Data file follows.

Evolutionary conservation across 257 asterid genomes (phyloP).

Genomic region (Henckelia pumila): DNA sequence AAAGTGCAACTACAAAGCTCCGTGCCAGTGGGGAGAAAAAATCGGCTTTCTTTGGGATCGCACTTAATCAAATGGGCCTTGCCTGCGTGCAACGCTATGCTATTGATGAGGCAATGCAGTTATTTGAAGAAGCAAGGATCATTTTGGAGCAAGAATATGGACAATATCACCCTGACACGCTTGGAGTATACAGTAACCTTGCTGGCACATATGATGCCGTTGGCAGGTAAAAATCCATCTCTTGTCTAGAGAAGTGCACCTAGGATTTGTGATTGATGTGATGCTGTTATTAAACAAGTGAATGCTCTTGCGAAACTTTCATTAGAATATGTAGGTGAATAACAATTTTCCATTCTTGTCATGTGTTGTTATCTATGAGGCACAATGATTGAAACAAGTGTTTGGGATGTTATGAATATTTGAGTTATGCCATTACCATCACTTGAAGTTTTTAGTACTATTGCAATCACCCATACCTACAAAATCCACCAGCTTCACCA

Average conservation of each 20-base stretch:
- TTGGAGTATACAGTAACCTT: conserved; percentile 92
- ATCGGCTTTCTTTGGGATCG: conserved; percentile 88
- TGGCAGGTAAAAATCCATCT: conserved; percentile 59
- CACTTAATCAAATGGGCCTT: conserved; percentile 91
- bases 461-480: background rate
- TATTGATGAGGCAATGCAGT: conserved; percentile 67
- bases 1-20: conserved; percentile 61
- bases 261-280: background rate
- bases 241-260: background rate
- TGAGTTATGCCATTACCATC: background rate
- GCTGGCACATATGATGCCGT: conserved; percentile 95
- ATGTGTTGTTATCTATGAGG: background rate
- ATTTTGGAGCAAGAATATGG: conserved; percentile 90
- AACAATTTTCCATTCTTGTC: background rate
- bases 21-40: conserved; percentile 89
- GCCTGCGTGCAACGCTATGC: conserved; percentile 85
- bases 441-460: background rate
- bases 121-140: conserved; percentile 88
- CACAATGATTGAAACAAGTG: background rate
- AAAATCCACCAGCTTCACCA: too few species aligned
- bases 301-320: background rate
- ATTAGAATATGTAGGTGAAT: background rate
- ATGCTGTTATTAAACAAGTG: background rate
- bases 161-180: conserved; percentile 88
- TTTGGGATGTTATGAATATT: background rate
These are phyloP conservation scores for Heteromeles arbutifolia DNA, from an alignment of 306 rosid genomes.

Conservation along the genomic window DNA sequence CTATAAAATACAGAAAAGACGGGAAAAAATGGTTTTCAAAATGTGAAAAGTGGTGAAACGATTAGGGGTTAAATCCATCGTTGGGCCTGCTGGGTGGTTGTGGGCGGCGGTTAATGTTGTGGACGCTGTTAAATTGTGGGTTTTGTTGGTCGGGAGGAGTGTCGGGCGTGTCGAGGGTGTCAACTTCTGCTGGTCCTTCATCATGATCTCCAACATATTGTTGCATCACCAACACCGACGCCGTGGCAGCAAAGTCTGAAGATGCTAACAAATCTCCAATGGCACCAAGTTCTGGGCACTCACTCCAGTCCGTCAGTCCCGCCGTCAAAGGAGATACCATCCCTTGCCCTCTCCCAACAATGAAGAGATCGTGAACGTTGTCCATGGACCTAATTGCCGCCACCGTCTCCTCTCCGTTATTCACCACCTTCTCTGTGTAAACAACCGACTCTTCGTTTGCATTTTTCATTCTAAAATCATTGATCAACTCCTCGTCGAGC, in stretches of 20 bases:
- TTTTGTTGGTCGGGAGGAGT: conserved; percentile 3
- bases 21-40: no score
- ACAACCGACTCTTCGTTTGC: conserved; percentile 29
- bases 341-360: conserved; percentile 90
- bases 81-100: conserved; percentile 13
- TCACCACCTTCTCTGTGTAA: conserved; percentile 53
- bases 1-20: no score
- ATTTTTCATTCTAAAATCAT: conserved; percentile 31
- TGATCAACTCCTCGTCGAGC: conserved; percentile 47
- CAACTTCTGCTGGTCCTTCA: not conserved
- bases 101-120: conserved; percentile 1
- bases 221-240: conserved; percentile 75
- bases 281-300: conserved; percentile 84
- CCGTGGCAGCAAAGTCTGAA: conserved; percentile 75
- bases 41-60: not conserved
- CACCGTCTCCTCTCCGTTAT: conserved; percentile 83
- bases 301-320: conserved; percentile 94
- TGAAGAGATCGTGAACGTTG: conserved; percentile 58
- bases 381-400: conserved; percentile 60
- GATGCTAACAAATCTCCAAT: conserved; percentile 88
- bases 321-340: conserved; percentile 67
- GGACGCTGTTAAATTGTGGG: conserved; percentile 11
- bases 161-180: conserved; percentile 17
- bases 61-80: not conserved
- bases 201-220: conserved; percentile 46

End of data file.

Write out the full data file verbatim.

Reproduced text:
Evolutionary conservation across 257 asterid genomes (phyloP).

Genomic region (Henckelia pumila): DNA sequence AAAGTGCAACTACAAAGCTCCGTGCCAGTGGGGAGAAAAAATCGGCTTTCTTTGGGATCGCACTTAATCAAATGGGCCTTGCCTGCGTGCAACGCTATGCTATTGATGAGGCAATGCAGTTATTTGAAGAAGCAAGGATCATTTTGGAGCAAGAATATGGACAATATCACCCTGACACGCTTGGAGTATACAGTAACCTTGCTGGCACATATGATGCCGTTGGCAGGTAAAAATCCATCTCTTGTCTAGAGAAGTGCACCTAGGATTTGTGATTGATGTGATGCTGTTATTAAACAAGTGAATGCTCTTGCGAAACTTTCATTAGAATATGTAGGTGAATAACAATTTTCCATTCTTGTCATGTGTTGTTATCTATGAGGCACAATGATTGAAACAAGTGTTTGGGATGTTATGAATATTTGAGTTATGCCATTACCATCACTTGAAGTTTTTAGTACTATTGCAATCACCCATACCTACAAAATCCACCAGCTTCACCA

Average conservation of each 20-base stretch:
- TTGGAGTATACAGTAACCTT: conserved; percentile 92
- ATCGGCTTTCTTTGGGATCG: conserved; percentile 88
- TGGCAGGTAAAAATCCATCT: conserved; percentile 59
- CACTTAATCAAATGGGCCTT: conserved; percentile 91
- bases 461-480: background rate
- TATTGATGAGGCAATGCAGT: conserved; percentile 67
- bases 1-20: conserved; percentile 61
- bases 261-280: background rate
- bases 241-260: background rate
- TGAGTTATGCCATTACCATC: background rate
- GCTGGCACATATGATGCCGT: conserved; percentile 95
- ATGTGTTGTTATCTATGAGG: background rate
- ATTTTGGAGCAAGAATATGG: conserved; percentile 90
- AACAATTTTCCATTCTTGTC: background rate
- bases 21-40: conserved; percentile 89
- GCCTGCGTGCAACGCTATGC: conserved; percentile 85
- bases 441-460: background rate
- bases 121-140: conserved; percentile 88
- CACAATGATTGAAACAAGTG: background rate
- AAAATCCACCAGCTTCACCA: too few species aligned
- bases 301-320: background rate
- ATTAGAATATGTAGGTGAAT: background rate
- ATGCTGTTATTAAACAAGTG: background rate
- bases 161-180: conserved; percentile 88
- TTTGGGATGTTATGAATATT: background rate
These are phyloP conservation scores for Heteromeles arbutifolia DNA, from an alignment of 306 rosid genomes.

Conservation along the genomic window DNA sequence CTATAAAATACAGAAAAGACGGGAAAAAATGGTTTTCAAAATGTGAAAAGTGGTGAAACGATTAGGGGTTAAATCCATCGTTGGGCCTGCTGGGTGGTTGTGGGCGGCGGTTAATGTTGTGGACGCTGTTAAATTGTGGGTTTTGTTGGTCGGGAGGAGTGTCGGGCGTGTCGAGGGTGTCAACTTCTGCTGGTCCTTCATCATGATCTCCAACATATTGTTGCATCACCAACACCGACGCCGTGGCAGCAAAGTCTGAAGATGCTAACAAATCTCCAATGGCACCAAGTTCTGGGCACTCACTCCAGTCCGTCAGTCCCGCCGTCAAAGGAGATACCATCCCTTGCCCTCTCCCAACAATGAAGAGATCGTGAACGTTGTCCATGGACCTAATTGCCGCCACCGTCTCCTCTCCGTTATTCACCACCTTCTCTGTGTAAACAACCGACTCTTCGTTTGCATTTTTCATTCTAAAATCATTGATCAACTCCTCGTCGAGC, in stretches of 20 bases:
- TTTTGTTGGTCGGGAGGAGT: conserved; percentile 3
- bases 21-40: no score
- ACAACCGACTCTTCGTTTGC: conserved; percentile 29
- bases 341-360: conserved; percentile 90
- bases 81-100: conserved; percentile 13
- TCACCACCTTCTCTGTGTAA: conserved; percentile 53
- bases 1-20: no score
- ATTTTTCATTCTAAAATCAT: conserved; percentile 31
- TGATCAACTCCTCGTCGAGC: conserved; percentile 47
- CAACTTCTGCTGGTCCTTCA: not conserved
- bases 101-120: conserved; percentile 1
- bases 221-240: conserved; percentile 75
- bases 281-300: conserved; percentile 84
- CCGTGGCAGCAAAGTCTGAA: conserved; percentile 75
- bases 41-60: not conserved
- CACCGTCTCCTCTCCGTTAT: conserved; percentile 83
- bases 301-320: conserved; percentile 94
- TGAAGAGATCGTGAACGTTG: conserved; percentile 58
- bases 381-400: conserved; percentile 60
- GATGCTAACAAATCTCCAAT: conserved; percentile 88
- bases 321-340: conserved; percentile 67
- GGACGCTGTTAAATTGTGGG: conserved; percentile 11
- bases 161-180: conserved; percentile 17
- bases 61-80: not conserved
- bases 201-220: conserved; percentile 46